Remember, worship isn’t simply singing songs as Christians outside of the broader culture, but worshipping the One true God inside of it. Read Jesus’ prayer concerning our place in the world in John 17:15-19.

If one, then all

Posted: January 14, 2017 in Thoughts on God

If we are afflicted, it is for your comfort and salvation; and if we are comforted, it is for your comfort, which you experience when you patiently endure the same sufferings that we suffer. (2 Corinthians 1:6 ESV)

If there ever was an expert on affliction, the Apostle Paul could be named such. Later, in this letter, Paul recounts these trials and afflictions (2 Corinthians 11:24-33:

  • The Jews beat him with thirty-nine lashes five times.
  • He was beaten with rods three times.
  • He was stoned.
  • He was shipwrecked three times.
  • On frequent journeys we faced danger from: rivers, robbers, his own people, Gentiles, the city, the wilderness, the sea, and false Christians.
  • On frequent journeys he was: in toil and hardship, unable to sleep, hungry and thirsty, without food, cold and without shelter.
  • At Damascus, the governor was searching for Paul to seize him. He narrowly escaped by being let down in a basket through a window in the city’s wall.

What’s more, responsibility for leadership in the Church still loomed over his head during all of these trials. In light of all this, Paul would seem justified to list the ways he’d suffered for the faith, but he didn’t. He didn’t tell the church at Corinth, “See what I’m doing for God? You’re not trying hard enough!” He didn’t use guilt and shame as manipulative tools, though he easily could have. Instead, Paul started the letter off by saying: “We apostles have suffered much for Jesus’ name, but when one of us suffers, we all suffer. We know some of you patiently suffer afflictions too. But don’t give up, because there is comfort here.”

Paul assures us of at least two things here:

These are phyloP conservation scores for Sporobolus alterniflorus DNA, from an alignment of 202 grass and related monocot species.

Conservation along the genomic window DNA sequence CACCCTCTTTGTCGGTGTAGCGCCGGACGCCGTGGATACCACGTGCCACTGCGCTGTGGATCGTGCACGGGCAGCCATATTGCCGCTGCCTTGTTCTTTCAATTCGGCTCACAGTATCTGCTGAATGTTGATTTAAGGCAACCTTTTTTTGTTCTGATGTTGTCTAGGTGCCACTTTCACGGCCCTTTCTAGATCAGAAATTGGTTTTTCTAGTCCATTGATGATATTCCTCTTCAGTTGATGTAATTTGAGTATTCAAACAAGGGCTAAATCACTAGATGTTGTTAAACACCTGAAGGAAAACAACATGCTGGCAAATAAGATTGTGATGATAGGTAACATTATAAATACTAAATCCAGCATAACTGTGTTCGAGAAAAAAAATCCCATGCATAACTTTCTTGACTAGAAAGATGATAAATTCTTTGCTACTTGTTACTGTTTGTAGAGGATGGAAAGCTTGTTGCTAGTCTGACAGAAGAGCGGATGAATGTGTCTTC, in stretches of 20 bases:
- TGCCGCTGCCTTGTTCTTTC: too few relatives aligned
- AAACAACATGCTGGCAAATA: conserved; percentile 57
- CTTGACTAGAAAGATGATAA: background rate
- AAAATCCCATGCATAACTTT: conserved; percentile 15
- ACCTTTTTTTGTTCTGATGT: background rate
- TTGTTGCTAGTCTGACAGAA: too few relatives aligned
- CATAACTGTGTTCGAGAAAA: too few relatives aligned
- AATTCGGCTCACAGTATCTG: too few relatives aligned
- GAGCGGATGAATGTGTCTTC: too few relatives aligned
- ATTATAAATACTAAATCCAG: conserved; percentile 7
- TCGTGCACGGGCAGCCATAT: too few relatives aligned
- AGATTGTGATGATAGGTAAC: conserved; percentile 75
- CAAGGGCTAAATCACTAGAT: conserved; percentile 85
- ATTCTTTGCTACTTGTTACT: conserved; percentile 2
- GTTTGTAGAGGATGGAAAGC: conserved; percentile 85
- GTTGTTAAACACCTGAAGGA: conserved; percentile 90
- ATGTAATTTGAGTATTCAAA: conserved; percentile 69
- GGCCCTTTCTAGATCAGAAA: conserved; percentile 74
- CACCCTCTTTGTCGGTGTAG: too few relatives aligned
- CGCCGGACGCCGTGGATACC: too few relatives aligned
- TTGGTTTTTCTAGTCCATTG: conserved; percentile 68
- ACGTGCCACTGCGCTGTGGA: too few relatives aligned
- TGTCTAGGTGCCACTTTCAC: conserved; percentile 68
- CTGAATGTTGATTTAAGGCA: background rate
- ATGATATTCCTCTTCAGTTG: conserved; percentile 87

1. We are one body. When God is at work in our brothers and sisters, he is also at work in us. This is why he wrote in the verses leading up to today’s text (emphasis added): “Blessed be the God and Father of our Lord Jesus Christ, the Father of mercies and God of all comfort, who comforts us in our affliction, so that we may be able to comfort those who are in any affliction, with the comfort with which we ourselves are comforted by God. (2 Corinthians 1:1-4)
  2. Not only is God at work in all of us, but we can trust him to comfort us no matter what hardships we face in life. Our God is for us (Romans 8:31), he loves us (John 3:16; Romans 5:8, 8:37-39; Ephesians 2:4-5), and he sent a Comforter and a Helper that is always with us (John 14:16-17).

Remember, when you are suffering and afflicted, you have a Comforter. More than this, God will use your hardship to help others through trials of their own. As Christians, we are the comforted who are comforting.

When God works in one of us, he works in all of us.

God’s Perspective

Posted: January 13, 2017 in Thoughts on God

Behold, the eye of the LORD is on those who fear him,
on those who hope in his steadfast love,
that he may deliver their soul from death
and keep them alive in famine. (Psalm 33:18-19 ESV)

I was in traffic at a red light and saw the woman in the car in front of me almost hit another vehicle. From my vantage point, I could see both the vehicle next to her and that she was simply looking in her rearview mirror and never once turned her head to check for another driver before merging into the left lane. At first I gaffed and couldn’t believe her near mistake, but then it dawned on me: We all live our lives like that at one point or another.

If you consider today’s verse in its most basic level, you should understand two things:

  • God watches over us from his infinite perspective
  • God loves us and will provide in our time of need

Even though it’s a simplistic example of God’s perspective, it is in “large” what my driving experience is in “small.” Even though we may only look at life through a rearview mirror, God has infinite perspective on our situation and concern for us. Though we can’t see the dangers ahead, he can. Though we can’t see the trials ahead, he can. And not only can he see them, but he also prepares us for them and walks with us through those experiences.

He has set out his Word that we may see and worship him as the all powerful God he’s revealed himself as and avoid many hardships of sin and evil. Also, when we do encounter difficult times in life, he will deliver our souls from death and keep us alive in famine.

Remember, God’s watchful eye is on those who fear him. Trust in him and his infinite perspective today.